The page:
A: She’s brilliant. Also, she points out that she’s done the research and this is the perfect time to institute such a change. Her background as a scholar and historian may be downplayed, but I love the way it shows at just the right times. She’s not just a scholar, but she is a scholar, and a brilliant one. And she pulls no punches.
Jasnah held weekly meetings with the Heralds, trying to pry every bit of historical knowledge from their minds. She’d claimed the meetings were mostly fruitless, but Navani knew to hang on to the word “mostly” when coming from Jasnah. She could hide a great deal in the spaces between those letters.
A: We haven’t seen much in the text (so far) of information gained from having two Heralds living in Urithiru. Taln is, sadly, still nearly catatonic, and Ash seems to be… well, less cooperative than one might have hoped.
In this particular case, she doesn’t seem to know very much about the Bondsmith abilities, and most of what she tells us here about Bondsmiths was either known or guessed by the readers long since. However, we do get one new bit of info: Ash spent a lot of time in Shinovar; she knows they have the Honorblades, and that they have people who have practiced with those Blades to develop an understanding of all the Surgebinding on Roshar. Also, for some reason they tried to kill her, and she didn’t mind, but she left when they started worshipping her. Okay, then.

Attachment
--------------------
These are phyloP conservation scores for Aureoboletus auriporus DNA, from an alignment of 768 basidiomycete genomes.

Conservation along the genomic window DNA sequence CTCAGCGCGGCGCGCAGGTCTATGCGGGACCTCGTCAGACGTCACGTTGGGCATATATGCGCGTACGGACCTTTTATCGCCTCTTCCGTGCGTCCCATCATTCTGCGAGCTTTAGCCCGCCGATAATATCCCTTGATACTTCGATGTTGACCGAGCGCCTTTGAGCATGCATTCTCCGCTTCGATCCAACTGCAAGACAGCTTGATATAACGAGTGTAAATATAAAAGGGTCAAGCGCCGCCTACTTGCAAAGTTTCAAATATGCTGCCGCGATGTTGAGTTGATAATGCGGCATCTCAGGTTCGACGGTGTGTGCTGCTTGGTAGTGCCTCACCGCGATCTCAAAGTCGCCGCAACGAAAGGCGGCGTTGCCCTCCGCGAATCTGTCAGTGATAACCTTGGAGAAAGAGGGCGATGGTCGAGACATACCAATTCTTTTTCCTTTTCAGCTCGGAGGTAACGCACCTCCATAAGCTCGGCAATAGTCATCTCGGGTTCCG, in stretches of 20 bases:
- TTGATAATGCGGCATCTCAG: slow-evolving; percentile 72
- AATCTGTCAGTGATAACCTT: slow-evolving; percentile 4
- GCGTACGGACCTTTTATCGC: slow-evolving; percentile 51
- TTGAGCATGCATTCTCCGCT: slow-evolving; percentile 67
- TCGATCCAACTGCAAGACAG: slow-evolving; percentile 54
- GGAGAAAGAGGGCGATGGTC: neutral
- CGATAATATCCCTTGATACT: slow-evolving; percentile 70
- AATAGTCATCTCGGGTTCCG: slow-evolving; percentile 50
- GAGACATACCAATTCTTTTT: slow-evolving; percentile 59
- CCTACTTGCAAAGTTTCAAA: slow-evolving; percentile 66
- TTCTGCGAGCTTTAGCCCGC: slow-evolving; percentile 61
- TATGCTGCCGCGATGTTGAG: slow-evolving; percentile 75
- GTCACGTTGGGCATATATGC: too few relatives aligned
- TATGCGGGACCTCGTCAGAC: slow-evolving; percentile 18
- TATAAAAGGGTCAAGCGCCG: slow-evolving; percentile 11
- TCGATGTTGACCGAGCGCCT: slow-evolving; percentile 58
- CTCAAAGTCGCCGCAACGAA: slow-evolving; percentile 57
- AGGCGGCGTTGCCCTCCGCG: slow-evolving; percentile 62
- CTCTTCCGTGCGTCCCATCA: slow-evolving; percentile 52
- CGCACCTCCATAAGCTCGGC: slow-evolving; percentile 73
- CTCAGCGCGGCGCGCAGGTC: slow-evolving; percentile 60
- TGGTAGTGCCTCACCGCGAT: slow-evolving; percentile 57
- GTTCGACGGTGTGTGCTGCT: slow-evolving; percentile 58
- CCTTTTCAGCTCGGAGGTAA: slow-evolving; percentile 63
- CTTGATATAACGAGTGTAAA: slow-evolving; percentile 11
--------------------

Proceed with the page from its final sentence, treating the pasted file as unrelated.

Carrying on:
L: I love Ash. I hope we get a lot more information on her when we eventually get Taln’s backstory book in the back five.
A: In further developments, it seems that Our Heroes have been trying to contact Shinovar, which has become extraordinarily hostile, what with disappearing scouts and storms of arrows launched at Windrunners. Dalinar is worried that he needs to progress his Bondsmith skills, but the only people who know anything about his Order, the Shin and Tezim/Ihsar, are hostile to him. What’s a lonely Bondsmith to do?
L: I don’t know… experiment? That’s how he’s managed to find out everything he has so far, right? I’m surprised that Navani isn’t pressuring him more to perform experiments with the other Orders.
A: It’s implied that he’s tried without success, but it does seem like he ought to be spending more time on the effort.
Fabrial Technology & Spheres
The simplest Fused weapon against us isn’t truly a fabrial, but instead a metal that is extremely light and can withstand the blows of a Shardblade. This metal resists being Soulcast as well; it interferes with a great number of Radiant powers.